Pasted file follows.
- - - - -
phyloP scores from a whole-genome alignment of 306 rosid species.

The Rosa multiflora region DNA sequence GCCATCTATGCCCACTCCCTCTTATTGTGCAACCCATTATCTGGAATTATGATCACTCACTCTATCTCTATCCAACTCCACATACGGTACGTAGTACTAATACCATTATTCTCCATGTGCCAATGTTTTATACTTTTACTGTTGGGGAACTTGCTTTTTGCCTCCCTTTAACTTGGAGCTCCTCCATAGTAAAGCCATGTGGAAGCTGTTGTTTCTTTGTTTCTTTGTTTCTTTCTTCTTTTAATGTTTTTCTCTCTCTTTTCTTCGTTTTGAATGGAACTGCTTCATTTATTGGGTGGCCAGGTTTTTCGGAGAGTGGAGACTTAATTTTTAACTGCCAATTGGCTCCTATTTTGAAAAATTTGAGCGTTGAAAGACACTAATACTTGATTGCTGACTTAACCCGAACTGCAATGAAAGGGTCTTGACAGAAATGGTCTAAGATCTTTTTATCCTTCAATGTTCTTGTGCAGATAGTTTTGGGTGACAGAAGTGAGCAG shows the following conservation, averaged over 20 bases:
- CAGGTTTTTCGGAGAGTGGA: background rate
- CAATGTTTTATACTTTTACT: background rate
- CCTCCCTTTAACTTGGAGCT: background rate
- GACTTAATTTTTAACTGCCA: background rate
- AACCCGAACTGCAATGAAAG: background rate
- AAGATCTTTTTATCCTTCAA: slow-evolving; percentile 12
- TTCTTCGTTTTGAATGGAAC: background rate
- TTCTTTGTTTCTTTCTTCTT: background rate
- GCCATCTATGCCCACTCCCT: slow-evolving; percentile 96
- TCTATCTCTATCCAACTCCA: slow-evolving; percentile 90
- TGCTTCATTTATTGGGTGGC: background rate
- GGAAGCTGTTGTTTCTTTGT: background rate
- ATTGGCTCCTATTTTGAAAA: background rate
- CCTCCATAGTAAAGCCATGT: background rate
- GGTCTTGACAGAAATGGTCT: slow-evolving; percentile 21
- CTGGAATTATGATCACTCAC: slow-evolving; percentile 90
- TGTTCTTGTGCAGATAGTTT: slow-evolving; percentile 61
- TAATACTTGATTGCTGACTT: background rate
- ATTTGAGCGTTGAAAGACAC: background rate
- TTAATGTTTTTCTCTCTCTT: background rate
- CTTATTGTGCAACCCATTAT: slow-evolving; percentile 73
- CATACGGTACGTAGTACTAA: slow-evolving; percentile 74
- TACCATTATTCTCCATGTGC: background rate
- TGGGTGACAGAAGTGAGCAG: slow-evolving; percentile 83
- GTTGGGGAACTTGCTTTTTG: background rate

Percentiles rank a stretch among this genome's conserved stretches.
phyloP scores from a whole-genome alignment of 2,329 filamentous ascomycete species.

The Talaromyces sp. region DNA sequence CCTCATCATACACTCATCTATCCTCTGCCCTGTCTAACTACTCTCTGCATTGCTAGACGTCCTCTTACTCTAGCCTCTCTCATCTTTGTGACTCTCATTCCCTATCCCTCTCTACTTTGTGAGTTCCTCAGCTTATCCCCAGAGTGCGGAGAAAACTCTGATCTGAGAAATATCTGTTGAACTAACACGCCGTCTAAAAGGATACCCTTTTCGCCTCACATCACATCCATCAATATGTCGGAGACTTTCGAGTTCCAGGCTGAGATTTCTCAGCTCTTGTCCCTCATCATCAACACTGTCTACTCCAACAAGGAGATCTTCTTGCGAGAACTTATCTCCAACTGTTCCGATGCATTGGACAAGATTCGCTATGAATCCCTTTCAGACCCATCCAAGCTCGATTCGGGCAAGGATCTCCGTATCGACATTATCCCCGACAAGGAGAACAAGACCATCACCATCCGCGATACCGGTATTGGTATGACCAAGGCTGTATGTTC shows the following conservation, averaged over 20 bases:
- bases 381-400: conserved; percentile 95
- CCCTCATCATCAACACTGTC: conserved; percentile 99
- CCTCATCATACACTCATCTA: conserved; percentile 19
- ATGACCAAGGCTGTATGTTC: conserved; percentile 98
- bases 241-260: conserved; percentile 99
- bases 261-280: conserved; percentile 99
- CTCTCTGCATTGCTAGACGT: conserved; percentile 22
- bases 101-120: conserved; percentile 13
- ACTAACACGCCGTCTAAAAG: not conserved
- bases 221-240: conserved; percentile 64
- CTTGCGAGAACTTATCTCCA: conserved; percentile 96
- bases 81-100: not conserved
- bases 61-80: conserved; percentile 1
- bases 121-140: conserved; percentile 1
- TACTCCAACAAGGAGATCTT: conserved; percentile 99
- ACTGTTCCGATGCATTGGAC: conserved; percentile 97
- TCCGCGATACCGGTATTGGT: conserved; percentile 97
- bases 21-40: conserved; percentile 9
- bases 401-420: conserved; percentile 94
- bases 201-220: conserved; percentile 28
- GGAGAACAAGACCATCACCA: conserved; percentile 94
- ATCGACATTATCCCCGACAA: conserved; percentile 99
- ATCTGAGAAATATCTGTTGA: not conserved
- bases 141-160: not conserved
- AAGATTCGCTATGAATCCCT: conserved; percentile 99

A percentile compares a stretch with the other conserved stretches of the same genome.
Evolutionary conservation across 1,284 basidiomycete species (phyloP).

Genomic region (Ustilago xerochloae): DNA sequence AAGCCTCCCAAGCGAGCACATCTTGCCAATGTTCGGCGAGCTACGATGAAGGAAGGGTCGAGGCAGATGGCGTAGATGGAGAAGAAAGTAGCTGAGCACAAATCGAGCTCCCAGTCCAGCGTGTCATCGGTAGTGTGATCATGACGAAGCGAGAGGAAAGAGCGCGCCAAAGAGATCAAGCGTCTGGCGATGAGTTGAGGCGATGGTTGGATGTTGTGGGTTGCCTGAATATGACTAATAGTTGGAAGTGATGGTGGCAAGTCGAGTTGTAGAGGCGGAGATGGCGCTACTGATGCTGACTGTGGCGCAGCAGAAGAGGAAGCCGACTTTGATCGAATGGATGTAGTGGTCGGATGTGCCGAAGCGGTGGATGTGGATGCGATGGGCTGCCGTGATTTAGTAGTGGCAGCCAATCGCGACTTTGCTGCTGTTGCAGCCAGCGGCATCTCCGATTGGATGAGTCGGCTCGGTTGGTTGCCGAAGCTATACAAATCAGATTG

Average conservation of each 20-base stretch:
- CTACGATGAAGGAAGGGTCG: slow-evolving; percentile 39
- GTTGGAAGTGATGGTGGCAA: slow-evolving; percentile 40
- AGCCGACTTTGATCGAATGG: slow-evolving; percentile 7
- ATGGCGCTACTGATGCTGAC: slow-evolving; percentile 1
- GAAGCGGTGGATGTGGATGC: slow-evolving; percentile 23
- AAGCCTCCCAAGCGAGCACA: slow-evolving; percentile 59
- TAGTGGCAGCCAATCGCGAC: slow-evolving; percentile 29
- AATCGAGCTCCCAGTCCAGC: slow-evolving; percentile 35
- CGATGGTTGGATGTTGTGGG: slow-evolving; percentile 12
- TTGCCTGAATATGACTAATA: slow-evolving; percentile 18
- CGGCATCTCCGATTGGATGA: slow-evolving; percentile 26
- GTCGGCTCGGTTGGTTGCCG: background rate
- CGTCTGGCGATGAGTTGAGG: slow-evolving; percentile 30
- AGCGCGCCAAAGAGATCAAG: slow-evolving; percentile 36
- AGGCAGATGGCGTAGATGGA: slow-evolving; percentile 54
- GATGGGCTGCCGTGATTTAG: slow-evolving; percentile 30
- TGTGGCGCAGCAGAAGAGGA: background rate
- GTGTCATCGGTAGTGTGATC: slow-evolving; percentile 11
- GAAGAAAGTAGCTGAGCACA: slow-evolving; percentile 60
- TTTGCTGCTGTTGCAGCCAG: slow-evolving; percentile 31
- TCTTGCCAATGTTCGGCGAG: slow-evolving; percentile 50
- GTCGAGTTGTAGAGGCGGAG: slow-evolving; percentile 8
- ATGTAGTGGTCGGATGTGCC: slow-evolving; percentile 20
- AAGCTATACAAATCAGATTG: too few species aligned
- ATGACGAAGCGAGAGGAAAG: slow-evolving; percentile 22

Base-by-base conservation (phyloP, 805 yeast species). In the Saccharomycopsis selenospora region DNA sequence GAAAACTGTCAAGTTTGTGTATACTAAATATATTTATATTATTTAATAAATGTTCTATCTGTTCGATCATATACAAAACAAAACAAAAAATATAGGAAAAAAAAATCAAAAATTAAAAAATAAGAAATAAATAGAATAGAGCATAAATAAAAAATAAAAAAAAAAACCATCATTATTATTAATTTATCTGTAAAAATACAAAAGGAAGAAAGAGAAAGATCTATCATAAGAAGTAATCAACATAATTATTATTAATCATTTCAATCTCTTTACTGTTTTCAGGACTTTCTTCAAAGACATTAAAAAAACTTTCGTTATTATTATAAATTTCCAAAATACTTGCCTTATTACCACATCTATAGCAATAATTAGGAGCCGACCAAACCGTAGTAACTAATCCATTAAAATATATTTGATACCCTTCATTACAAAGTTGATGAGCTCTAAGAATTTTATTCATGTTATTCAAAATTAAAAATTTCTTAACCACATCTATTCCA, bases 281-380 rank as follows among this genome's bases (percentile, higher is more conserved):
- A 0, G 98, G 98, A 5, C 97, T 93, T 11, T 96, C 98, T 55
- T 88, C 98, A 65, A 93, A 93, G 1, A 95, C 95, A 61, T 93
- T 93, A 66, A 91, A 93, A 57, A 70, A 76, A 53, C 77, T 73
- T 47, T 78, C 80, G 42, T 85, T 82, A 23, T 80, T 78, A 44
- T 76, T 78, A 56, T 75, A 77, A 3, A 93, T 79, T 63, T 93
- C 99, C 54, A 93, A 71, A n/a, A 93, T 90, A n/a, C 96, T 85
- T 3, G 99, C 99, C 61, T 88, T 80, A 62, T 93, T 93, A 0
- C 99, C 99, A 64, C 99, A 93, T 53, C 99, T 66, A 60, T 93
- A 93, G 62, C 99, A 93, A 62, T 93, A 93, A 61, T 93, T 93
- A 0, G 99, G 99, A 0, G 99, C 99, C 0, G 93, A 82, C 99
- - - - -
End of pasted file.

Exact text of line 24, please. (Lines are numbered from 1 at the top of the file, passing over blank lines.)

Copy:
- CATACGGTACGTAGTACTAA: slow-evolving; percentile 74